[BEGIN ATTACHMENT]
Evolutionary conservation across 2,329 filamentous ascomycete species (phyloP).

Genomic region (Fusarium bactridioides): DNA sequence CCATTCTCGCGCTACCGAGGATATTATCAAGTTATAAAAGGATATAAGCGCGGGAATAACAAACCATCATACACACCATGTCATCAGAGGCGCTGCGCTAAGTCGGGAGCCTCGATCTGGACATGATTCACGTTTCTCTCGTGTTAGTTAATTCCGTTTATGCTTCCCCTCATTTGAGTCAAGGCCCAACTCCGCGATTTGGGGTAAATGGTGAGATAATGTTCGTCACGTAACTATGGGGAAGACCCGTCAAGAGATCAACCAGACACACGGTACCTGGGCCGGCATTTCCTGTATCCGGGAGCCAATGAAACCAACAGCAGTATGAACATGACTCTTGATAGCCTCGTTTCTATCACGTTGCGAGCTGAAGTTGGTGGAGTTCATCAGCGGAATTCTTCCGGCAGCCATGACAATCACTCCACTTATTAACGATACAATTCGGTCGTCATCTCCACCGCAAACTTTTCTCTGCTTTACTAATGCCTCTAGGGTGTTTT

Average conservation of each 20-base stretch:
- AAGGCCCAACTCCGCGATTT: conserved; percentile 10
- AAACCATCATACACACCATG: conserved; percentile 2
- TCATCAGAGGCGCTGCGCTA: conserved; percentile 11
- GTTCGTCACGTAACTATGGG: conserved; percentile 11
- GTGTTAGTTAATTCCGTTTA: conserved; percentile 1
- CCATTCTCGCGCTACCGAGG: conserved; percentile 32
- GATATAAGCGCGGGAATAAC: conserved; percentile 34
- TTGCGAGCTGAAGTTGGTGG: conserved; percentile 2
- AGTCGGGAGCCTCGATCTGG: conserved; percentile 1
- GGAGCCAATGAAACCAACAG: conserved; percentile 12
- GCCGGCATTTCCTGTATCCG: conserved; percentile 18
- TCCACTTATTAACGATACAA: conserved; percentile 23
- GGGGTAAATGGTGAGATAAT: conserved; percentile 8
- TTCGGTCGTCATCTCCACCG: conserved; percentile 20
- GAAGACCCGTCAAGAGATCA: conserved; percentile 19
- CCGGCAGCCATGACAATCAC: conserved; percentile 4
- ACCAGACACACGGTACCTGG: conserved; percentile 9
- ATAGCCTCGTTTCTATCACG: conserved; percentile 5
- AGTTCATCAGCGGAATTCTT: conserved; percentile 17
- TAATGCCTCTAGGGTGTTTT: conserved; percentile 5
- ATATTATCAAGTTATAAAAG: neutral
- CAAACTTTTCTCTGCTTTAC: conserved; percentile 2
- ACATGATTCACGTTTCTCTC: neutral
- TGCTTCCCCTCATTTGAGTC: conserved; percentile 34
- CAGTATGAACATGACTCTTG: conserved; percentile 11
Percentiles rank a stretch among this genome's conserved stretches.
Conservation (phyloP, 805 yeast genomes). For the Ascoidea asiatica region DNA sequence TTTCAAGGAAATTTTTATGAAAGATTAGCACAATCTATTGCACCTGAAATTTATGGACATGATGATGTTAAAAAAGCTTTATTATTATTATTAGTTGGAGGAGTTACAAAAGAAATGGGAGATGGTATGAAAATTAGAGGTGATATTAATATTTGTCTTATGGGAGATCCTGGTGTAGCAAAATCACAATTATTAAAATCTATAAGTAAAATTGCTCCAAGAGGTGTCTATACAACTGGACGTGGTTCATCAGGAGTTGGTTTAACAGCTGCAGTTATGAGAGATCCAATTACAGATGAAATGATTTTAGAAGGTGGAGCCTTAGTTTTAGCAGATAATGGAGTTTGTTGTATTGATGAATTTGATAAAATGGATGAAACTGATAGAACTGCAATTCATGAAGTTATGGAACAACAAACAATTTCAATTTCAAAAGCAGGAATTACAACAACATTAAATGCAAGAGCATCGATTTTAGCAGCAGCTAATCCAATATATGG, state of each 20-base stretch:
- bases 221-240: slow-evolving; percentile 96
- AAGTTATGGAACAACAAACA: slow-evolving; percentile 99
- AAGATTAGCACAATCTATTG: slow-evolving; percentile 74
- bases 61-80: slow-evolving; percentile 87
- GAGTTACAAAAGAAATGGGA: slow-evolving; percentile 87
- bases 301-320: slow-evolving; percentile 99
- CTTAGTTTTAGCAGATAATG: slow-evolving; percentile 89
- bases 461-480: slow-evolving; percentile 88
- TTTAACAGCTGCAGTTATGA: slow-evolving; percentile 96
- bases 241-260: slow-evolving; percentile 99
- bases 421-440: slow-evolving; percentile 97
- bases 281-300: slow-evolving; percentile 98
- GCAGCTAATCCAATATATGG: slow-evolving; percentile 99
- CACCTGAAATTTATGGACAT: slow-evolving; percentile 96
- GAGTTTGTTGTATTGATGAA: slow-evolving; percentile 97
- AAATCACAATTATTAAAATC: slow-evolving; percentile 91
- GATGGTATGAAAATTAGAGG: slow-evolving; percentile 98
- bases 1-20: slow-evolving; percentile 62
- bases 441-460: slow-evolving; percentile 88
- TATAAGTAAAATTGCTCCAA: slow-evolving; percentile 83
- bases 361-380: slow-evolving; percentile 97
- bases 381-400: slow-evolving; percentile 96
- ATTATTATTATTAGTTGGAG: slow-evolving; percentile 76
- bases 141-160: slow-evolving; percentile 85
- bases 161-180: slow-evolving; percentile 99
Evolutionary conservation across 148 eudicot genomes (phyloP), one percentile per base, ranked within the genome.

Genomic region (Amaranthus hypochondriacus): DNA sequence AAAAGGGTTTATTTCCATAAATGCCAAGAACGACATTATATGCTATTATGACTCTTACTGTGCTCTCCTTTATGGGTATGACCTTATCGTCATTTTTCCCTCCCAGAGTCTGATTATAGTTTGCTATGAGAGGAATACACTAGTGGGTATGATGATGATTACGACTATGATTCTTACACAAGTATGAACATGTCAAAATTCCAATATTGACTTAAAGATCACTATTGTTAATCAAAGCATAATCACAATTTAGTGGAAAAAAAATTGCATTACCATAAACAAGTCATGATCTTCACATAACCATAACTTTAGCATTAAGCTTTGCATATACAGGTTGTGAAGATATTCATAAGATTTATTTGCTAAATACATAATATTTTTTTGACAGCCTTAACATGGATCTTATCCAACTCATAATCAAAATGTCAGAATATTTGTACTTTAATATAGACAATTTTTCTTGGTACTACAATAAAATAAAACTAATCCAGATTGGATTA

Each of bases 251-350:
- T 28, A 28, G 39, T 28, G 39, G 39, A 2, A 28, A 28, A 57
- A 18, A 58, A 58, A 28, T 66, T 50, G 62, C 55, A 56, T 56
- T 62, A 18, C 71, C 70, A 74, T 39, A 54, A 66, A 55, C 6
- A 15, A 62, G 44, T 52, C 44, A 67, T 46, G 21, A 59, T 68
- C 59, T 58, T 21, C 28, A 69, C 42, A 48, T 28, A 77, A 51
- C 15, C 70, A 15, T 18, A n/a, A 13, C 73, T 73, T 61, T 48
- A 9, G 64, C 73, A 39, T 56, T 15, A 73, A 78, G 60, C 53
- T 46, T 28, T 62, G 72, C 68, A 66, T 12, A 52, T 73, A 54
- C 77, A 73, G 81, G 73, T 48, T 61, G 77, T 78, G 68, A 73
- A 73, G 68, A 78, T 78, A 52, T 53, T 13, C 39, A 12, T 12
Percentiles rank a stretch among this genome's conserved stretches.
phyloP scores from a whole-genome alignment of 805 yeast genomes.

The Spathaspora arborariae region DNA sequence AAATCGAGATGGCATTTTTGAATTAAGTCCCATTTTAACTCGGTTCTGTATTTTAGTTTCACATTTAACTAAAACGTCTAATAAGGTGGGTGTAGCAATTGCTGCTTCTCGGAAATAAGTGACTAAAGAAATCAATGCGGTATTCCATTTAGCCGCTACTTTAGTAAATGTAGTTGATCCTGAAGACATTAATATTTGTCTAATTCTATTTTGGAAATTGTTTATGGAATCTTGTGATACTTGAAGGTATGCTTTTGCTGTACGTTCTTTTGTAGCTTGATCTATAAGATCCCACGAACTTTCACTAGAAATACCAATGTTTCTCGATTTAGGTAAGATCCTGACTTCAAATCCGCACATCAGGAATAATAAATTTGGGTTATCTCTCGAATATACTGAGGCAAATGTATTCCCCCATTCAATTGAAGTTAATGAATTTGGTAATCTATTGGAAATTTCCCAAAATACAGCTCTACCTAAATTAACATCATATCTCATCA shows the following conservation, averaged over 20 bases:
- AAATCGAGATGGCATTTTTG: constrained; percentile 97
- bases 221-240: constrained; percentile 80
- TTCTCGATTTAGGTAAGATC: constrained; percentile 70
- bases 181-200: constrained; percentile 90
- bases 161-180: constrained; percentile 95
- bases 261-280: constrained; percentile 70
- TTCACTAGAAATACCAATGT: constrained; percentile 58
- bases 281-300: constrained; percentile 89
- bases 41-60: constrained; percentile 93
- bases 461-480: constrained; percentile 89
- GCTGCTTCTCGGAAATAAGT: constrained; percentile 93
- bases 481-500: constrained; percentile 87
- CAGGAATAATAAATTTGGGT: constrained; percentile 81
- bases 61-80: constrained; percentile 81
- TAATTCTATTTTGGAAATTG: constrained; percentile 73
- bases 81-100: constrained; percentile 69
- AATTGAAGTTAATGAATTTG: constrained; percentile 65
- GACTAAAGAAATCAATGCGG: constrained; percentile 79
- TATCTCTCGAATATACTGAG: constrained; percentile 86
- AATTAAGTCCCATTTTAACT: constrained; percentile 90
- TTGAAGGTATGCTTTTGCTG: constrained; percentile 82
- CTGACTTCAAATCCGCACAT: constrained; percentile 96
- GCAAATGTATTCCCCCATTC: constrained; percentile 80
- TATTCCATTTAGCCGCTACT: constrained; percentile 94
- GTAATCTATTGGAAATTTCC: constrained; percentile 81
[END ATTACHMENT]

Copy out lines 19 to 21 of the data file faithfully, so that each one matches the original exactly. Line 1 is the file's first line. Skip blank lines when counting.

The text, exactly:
- CCGGCAGCCATGACAATCAC: conserved; percentile 4
- ACCAGACACACGGTACCTGG: conserved; percentile 9
- ATAGCCTCGTTTCTATCACG: conserved; percentile 5